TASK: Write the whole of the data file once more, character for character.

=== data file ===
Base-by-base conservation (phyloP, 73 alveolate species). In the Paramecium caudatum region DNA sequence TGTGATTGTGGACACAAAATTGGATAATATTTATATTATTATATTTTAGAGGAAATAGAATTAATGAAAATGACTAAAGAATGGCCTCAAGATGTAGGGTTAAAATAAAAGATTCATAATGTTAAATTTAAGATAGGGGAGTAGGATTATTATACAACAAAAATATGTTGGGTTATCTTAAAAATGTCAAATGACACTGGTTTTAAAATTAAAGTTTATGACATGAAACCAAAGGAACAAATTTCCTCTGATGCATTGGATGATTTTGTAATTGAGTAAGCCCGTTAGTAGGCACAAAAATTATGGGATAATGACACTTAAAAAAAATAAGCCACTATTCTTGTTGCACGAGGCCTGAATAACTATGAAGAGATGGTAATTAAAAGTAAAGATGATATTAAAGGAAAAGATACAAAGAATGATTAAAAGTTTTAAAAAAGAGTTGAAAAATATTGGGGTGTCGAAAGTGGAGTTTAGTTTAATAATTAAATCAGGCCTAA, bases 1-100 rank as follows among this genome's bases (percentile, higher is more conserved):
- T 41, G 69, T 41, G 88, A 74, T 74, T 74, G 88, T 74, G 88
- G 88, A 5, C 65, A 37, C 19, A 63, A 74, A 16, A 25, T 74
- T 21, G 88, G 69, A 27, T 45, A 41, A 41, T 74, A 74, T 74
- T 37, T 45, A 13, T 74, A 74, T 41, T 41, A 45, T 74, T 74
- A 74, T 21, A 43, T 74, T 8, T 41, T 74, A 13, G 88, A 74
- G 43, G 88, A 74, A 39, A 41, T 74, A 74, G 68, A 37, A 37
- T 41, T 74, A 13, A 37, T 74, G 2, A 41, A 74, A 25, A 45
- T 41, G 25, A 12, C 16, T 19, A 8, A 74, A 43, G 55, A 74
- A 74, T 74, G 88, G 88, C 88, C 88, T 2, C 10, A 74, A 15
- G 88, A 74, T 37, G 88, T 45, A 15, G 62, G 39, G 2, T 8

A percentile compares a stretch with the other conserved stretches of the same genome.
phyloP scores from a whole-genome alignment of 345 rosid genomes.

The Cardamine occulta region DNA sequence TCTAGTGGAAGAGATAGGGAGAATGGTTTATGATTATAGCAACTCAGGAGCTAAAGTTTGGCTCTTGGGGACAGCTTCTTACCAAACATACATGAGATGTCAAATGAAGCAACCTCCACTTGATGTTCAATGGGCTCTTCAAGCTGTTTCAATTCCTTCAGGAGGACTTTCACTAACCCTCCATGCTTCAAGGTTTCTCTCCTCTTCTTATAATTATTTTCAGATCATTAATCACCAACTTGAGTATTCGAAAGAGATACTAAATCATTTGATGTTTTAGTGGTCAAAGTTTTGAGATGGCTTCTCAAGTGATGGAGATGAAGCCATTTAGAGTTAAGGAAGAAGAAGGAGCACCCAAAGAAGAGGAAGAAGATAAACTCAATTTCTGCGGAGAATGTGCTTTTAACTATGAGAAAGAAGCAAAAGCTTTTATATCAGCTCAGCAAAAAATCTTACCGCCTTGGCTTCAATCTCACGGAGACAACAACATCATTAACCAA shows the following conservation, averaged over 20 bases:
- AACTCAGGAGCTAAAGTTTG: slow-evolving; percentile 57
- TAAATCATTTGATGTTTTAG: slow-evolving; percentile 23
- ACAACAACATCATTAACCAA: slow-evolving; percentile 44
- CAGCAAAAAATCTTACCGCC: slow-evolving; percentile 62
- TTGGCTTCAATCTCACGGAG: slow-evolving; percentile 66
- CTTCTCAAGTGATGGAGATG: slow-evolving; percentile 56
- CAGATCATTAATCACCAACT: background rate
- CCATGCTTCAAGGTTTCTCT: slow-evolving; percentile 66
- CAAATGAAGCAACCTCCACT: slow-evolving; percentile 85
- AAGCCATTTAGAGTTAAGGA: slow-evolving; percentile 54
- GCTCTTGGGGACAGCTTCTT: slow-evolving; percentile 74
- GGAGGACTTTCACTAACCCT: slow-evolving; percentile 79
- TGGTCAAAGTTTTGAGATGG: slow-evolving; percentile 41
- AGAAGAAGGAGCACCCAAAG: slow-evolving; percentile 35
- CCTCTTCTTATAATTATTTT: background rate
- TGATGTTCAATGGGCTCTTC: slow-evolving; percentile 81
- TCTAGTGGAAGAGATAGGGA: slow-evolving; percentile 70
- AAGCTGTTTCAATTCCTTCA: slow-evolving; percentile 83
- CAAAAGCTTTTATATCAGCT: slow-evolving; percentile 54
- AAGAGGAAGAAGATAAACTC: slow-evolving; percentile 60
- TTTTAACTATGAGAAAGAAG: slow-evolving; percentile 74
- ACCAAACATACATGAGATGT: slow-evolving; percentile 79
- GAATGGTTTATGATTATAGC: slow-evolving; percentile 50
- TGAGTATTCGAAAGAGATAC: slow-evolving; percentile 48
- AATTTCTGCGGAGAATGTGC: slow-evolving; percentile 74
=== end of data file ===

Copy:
Base-by-base conservation (phyloP, 73 alveolate species). In the Paramecium caudatum region DNA sequence TGTGATTGTGGACACAAAATTGGATAATATTTATATTATTATATTTTAGAGGAAATAGAATTAATGAAAATGACTAAAGAATGGCCTCAAGATGTAGGGTTAAAATAAAAGATTCATAATGTTAAATTTAAGATAGGGGAGTAGGATTATTATACAACAAAAATATGTTGGGTTATCTTAAAAATGTCAAATGACACTGGTTTTAAAATTAAAGTTTATGACATGAAACCAAAGGAACAAATTTCCTCTGATGCATTGGATGATTTTGTAATTGAGTAAGCCCGTTAGTAGGCACAAAAATTATGGGATAATGACACTTAAAAAAAATAAGCCACTATTCTTGTTGCACGAGGCCTGAATAACTATGAAGAGATGGTAATTAAAAGTAAAGATGATATTAAAGGAAAAGATACAAAGAATGATTAAAAGTTTTAAAAAAGAGTTGAAAAATATTGGGGTGTCGAAAGTGGAGTTTAGTTTAATAATTAAATCAGGCCTAA, bases 1-100 rank as follows among this genome's bases (percentile, higher is more conserved):
- T 41, G 69, T 41, G 88, A 74, T 74, T 74, G 88, T 74, G 88
- G 88, A 5, C 65, A 37, C 19, A 63, A 74, A 16, A 25, T 74
- T 21, G 88, G 69, A 27, T 45, A 41, A 41, T 74, A 74, T 74
- T 37, T 45, A 13, T 74, A 74, T 41, T 41, A 45, T 74, T 74
- A 74, T 21, A 43, T 74, T 8, T 41, T 74, A 13, G 88, A 74
- G 43, G 88, A 74, A 39, A 41, T 74, A 74, G 68, A 37, A 37
- T 41, T 74, A 13, A 37, T 74, G 2, A 41, A 74, A 25, A 45
- T 41, G 25, A 12, C 16, T 19, A 8, A 74, A 43, G 55, A 74
- A 74, T 74, G 88, G 88, C 88, C 88, T 2, C 10, A 74, A 15
- G 88, A 74, T 37, G 88, T 45, A 15, G 62, G 39, G 2, T 8

A percentile compares a stretch with the other conserved stretches of the same genome.
phyloP scores from a whole-genome alignment of 345 rosid genomes.

The Cardamine occulta region DNA sequence TCTAGTGGAAGAGATAGGGAGAATGGTTTATGATTATAGCAACTCAGGAGCTAAAGTTTGGCTCTTGGGGACAGCTTCTTACCAAACATACATGAGATGTCAAATGAAGCAACCTCCACTTGATGTTCAATGGGCTCTTCAAGCTGTTTCAATTCCTTCAGGAGGACTTTCACTAACCCTCCATGCTTCAAGGTTTCTCTCCTCTTCTTATAATTATTTTCAGATCATTAATCACCAACTTGAGTATTCGAAAGAGATACTAAATCATTTGATGTTTTAGTGGTCAAAGTTTTGAGATGGCTTCTCAAGTGATGGAGATGAAGCCATTTAGAGTTAAGGAAGAAGAAGGAGCACCCAAAGAAGAGGAAGAAGATAAACTCAATTTCTGCGGAGAATGTGCTTTTAACTATGAGAAAGAAGCAAAAGCTTTTATATCAGCTCAGCAAAAAATCTTACCGCCTTGGCTTCAATCTCACGGAGACAACAACATCATTAACCAA shows the following conservation, averaged over 20 bases:
- AACTCAGGAGCTAAAGTTTG: slow-evolving; percentile 57
- TAAATCATTTGATGTTTTAG: slow-evolving; percentile 23
- ACAACAACATCATTAACCAA: slow-evolving; percentile 44
- CAGCAAAAAATCTTACCGCC: slow-evolving; percentile 62
- TTGGCTTCAATCTCACGGAG: slow-evolving; percentile 66
- CTTCTCAAGTGATGGAGATG: slow-evolving; percentile 56
- CAGATCATTAATCACCAACT: background rate
- CCATGCTTCAAGGTTTCTCT: slow-evolving; percentile 66
- CAAATGAAGCAACCTCCACT: slow-evolving; percentile 85
- AAGCCATTTAGAGTTAAGGA: slow-evolving; percentile 54
- GCTCTTGGGGACAGCTTCTT: slow-evolving; percentile 74
- GGAGGACTTTCACTAACCCT: slow-evolving; percentile 79
- TGGTCAAAGTTTTGAGATGG: slow-evolving; percentile 41
- AGAAGAAGGAGCACCCAAAG: slow-evolving; percentile 35
- CCTCTTCTTATAATTATTTT: background rate
- TGATGTTCAATGGGCTCTTC: slow-evolving; percentile 81
- TCTAGTGGAAGAGATAGGGA: slow-evolving; percentile 70
- AAGCTGTTTCAATTCCTTCA: slow-evolving; percentile 83
- CAAAAGCTTTTATATCAGCT: slow-evolving; percentile 54
- AAGAGGAAGAAGATAAACTC: slow-evolving; percentile 60
- TTTTAACTATGAGAAAGAAG: slow-evolving; percentile 74
- ACCAAACATACATGAGATGT: slow-evolving; percentile 79
- GAATGGTTTATGATTATAGC: slow-evolving; percentile 50
- TGAGTATTCGAAAGAGATAC: slow-evolving; percentile 48
- AATTTCTGCGGAGAATGTGC: slow-evolving; percentile 74